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Music people as seen by Terrence Malick, bank robbery as revenge by seniors and a Smurfy surprise

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The film is dead accurate about how things can go wrong. It takes some knowledge to really understand what it shows and how off these guys are in what they’re trying to do. On the plus side, it celebrates improvisation. It’s a Czech film but since it has no dialogue, it needs no subtitles.

Louise By the Shore (at 7 pm) is a magical bit of animation from France. It’s recommended for 13+ and I hope there are teens who would care enough to watch a film about a lonely old woman. Louise missed the last train out of a summer resort and has to exist like Robinson Crusoe with only a dog for company. The original French title, Louise in Winter, is more accurate.   

 

We appreciate her resilience and also see a sadness.  Gradually we come to understand it through her dreams which show us incidents from her life. It’s short, only 75 minutes, but this film is rich with feelings and quite moving. It closes the festival.

Heidi (2 pm) is a new Swiss-German production of the classic story. The orphan girl is taken to live with her grouchy grandfather in the Alps and before long manages to soften him with her sunny innocence.

 

Then she’s taken to the city of Frankfurt to be a companion to a sickly rich girl in a wheelchair. A stern housekeeper and a volatile father irritate her but a friendly grandmother consoles her and enables a  return to the Alps. The film follows the classic story almost exactly, omitting only the religious content. The grandmother’s key advice in the novel was to turn to God for consolation. The Alps, the town and the city are beautifully photographed but the child’s story comes off a bit corny.

Brothers of the Wind (11:45 am) also has a corny feel but also looks great. The cinematography is spectacular as a young boy in Austria trains a young eagle whose brother pushed it out of the nest before it learned to fly. A forester (played by Jean Reno) says it’s a Cain and Abel situation and shows the boy how to teach the bird survival skills, how to hunt and eventually return to the wild. The bird chases mice and in a thrilling scene attacks a mountain goat. Parallel to that progress, the boy learns to come out from under his own problems. Hollywood doesn’t make films like this for children anymore. This one is recommended 10+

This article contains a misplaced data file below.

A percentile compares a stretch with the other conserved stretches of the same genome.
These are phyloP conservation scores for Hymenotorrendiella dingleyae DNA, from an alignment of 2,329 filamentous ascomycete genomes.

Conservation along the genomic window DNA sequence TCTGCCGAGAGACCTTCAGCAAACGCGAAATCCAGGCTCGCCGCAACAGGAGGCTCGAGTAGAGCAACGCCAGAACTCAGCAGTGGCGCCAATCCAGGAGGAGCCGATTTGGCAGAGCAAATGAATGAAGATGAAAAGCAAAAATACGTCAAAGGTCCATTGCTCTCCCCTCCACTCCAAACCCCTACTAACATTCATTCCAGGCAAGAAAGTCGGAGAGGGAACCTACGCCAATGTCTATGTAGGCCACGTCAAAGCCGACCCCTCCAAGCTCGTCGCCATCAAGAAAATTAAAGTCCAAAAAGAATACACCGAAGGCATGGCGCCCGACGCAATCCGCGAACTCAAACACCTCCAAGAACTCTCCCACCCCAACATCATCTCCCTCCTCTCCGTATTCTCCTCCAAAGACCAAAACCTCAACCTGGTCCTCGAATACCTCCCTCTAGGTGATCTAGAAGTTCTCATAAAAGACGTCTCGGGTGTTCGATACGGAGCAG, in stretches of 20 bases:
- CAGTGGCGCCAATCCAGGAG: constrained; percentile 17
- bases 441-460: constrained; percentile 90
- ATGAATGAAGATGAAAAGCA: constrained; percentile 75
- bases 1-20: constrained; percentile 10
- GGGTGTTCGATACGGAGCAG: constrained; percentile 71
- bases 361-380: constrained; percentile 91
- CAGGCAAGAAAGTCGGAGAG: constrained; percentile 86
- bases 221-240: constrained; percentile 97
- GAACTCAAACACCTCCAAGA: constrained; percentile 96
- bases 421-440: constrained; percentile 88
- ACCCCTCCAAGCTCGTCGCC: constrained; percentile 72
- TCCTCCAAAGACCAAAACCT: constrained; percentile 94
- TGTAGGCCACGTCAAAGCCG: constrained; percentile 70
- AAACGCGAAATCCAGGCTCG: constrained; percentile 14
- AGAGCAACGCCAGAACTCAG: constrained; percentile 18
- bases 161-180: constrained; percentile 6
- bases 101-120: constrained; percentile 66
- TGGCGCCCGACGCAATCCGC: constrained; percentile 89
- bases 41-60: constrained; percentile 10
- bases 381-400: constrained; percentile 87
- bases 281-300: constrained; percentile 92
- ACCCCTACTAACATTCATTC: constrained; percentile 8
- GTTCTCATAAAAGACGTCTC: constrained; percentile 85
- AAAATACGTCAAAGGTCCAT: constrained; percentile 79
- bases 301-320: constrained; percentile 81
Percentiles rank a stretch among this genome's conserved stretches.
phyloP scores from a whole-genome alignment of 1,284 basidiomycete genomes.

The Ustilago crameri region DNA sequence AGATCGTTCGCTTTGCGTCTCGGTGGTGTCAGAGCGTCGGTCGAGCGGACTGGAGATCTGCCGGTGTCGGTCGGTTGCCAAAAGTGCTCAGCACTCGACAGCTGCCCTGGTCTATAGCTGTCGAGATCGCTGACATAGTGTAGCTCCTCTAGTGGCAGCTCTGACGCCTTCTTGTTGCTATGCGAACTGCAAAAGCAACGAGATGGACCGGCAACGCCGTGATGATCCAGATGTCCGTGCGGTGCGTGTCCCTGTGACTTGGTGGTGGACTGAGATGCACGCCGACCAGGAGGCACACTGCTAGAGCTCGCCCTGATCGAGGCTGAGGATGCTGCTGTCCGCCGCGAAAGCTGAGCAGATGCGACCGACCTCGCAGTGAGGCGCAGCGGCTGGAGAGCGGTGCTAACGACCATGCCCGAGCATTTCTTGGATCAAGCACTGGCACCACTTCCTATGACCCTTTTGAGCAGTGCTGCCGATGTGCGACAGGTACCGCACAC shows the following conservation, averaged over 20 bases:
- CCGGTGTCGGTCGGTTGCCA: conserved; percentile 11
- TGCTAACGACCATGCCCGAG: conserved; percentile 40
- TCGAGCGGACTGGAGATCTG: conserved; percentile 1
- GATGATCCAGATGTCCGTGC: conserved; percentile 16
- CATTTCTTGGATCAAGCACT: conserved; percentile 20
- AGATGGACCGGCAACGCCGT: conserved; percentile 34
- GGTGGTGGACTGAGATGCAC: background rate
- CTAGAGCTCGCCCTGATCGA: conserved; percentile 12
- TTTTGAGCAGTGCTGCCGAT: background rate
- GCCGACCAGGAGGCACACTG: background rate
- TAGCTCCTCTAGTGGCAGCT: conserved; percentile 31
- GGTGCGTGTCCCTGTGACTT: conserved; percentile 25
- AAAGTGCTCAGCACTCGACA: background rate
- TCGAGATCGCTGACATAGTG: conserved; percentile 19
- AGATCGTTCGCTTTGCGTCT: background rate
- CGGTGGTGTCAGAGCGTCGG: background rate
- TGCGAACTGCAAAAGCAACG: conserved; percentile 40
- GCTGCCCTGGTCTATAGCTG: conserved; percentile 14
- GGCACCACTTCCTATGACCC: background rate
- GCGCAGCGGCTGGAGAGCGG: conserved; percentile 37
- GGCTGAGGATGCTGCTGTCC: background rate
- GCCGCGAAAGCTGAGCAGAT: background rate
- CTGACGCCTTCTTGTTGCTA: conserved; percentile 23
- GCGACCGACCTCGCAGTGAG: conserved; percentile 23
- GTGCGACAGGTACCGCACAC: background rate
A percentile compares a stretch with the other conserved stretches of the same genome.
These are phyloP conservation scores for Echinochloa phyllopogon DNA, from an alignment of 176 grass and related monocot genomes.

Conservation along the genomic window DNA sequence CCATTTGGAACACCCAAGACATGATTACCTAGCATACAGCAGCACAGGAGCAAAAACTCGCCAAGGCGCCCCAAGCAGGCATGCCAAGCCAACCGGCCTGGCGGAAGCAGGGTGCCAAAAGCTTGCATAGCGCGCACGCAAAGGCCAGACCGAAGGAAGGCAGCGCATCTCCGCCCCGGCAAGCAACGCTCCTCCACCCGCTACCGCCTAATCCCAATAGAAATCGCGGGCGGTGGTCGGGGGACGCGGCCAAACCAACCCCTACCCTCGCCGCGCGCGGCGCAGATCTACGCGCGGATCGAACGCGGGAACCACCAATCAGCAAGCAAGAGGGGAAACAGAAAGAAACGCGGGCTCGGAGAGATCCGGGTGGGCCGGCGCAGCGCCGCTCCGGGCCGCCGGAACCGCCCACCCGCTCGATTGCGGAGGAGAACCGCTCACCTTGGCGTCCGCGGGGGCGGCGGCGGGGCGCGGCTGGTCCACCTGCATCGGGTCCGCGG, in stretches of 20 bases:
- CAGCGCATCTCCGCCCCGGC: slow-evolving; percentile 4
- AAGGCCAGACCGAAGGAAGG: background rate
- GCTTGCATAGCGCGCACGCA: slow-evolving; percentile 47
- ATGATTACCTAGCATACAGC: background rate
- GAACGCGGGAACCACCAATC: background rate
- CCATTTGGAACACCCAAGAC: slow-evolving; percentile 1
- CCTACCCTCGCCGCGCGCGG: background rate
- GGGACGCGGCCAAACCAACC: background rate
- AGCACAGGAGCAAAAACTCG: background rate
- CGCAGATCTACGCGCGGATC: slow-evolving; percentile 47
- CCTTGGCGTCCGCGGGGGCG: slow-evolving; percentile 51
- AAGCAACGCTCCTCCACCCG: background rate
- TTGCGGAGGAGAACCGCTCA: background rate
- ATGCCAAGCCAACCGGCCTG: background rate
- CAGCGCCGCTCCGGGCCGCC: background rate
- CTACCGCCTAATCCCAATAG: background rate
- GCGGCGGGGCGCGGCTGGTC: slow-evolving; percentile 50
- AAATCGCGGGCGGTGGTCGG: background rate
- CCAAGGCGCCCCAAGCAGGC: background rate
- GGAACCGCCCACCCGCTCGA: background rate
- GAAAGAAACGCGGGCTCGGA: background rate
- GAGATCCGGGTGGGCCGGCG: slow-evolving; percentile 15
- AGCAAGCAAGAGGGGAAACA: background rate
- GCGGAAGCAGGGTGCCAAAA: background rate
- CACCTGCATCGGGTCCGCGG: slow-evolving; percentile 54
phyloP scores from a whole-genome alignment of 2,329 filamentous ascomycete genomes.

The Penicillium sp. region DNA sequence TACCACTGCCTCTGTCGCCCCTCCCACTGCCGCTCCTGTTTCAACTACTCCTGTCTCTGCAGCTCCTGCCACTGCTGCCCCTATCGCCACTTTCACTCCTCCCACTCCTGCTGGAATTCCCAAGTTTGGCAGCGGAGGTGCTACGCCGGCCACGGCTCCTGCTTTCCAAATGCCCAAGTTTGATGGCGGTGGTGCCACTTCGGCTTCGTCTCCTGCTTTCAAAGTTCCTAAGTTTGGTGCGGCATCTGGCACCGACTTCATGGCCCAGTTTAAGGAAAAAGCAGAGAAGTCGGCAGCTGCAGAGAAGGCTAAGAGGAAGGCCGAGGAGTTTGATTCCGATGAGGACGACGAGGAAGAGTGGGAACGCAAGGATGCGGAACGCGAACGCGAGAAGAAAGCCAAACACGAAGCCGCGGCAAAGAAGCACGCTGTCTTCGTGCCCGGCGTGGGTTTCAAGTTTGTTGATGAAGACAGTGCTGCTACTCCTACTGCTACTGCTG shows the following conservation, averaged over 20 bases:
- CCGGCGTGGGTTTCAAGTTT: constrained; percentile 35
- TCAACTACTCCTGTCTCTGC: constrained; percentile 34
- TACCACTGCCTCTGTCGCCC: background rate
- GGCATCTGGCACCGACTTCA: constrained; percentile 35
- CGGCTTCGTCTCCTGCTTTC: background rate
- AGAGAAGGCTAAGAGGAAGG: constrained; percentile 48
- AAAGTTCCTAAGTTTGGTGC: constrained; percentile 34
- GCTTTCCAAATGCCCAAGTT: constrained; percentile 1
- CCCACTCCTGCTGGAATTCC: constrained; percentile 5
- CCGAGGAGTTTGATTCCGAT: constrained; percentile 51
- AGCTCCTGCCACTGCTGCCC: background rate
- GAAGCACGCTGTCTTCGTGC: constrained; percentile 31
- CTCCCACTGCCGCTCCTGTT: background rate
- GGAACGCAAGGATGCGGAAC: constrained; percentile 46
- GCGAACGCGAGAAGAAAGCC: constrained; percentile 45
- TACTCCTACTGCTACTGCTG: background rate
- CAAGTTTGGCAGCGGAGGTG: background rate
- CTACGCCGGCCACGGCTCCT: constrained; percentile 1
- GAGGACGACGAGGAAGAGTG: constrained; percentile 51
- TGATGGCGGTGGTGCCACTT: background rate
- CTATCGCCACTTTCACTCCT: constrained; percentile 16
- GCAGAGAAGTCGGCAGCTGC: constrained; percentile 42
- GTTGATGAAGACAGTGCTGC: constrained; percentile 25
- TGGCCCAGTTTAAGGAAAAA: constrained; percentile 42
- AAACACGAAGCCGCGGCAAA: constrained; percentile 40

CHOKESLAM: Here’s a novel spin on a romantic comedy. It’s Canadian and plays out against a wrestling backdrop. The love story grows and sputters but the action in the ring gets wildly excessive in this Calgary-written, Regina-filmed movie.

 

Amanda Crew doesn’t look like a wrestler but plays one anyway. (She’s from Langley and can regularly be seen in the HBO series Silicon Valley). In this film she arrives in town for a high school reunion, and to sit out a suspension, while her manager (Niall Matter, good hustler) works the phone to set up a big return match. Or is it retirement? A local deli-clerk (Chris Marquette, nicely nerdy), whose marriage proposal she rejected 10 years earlier, tries to re-connect with her and schemes to have the match staged locally. His best bud (Michael Eklund, funny) drops around now and then to offer some dim-witted help. The film, written and directed by Robert Cuffley, is sweet and nice when the two leads talk themselves closer to each other but many subplots and a bizarre final wrestling match send it bouncing off the ropes. (International Village. Cuffley will do a Q&A Friday after the early evening show) 2 out of 5 

And if that’s not enough …

THE CASE FOR CHRIST: A faith-based movie based on a true story in a popular book. In it the legal editor at the Chicago Tribute turns his investigative journalist skills to debunking the story of Jesus. That’s after his wife became a devout Christian. I don’t know the outcome except that he eventually turned to Christ too. Mike Vogel and Erika Christensen play the couple and Faye Dunaway is Dr. Roberta Waters. (International Village)

More in New Movies

Widows of criminals doing it for themselves, the seed of modern politics and the perils of war reporting

Also an ingenious take on the migrant crisis, and a second appreciation this year of Ingmar Bergman that adds to what we already know from the first

Melissa’s forgeries, Rami’s dead-on Freddie Mercury and a cult classic re-imagined

Also: a bit of opera (real with Maria Callas and fictional in Bel Canto) and an ode to BC’s chief geographical feature in This Mountain Life
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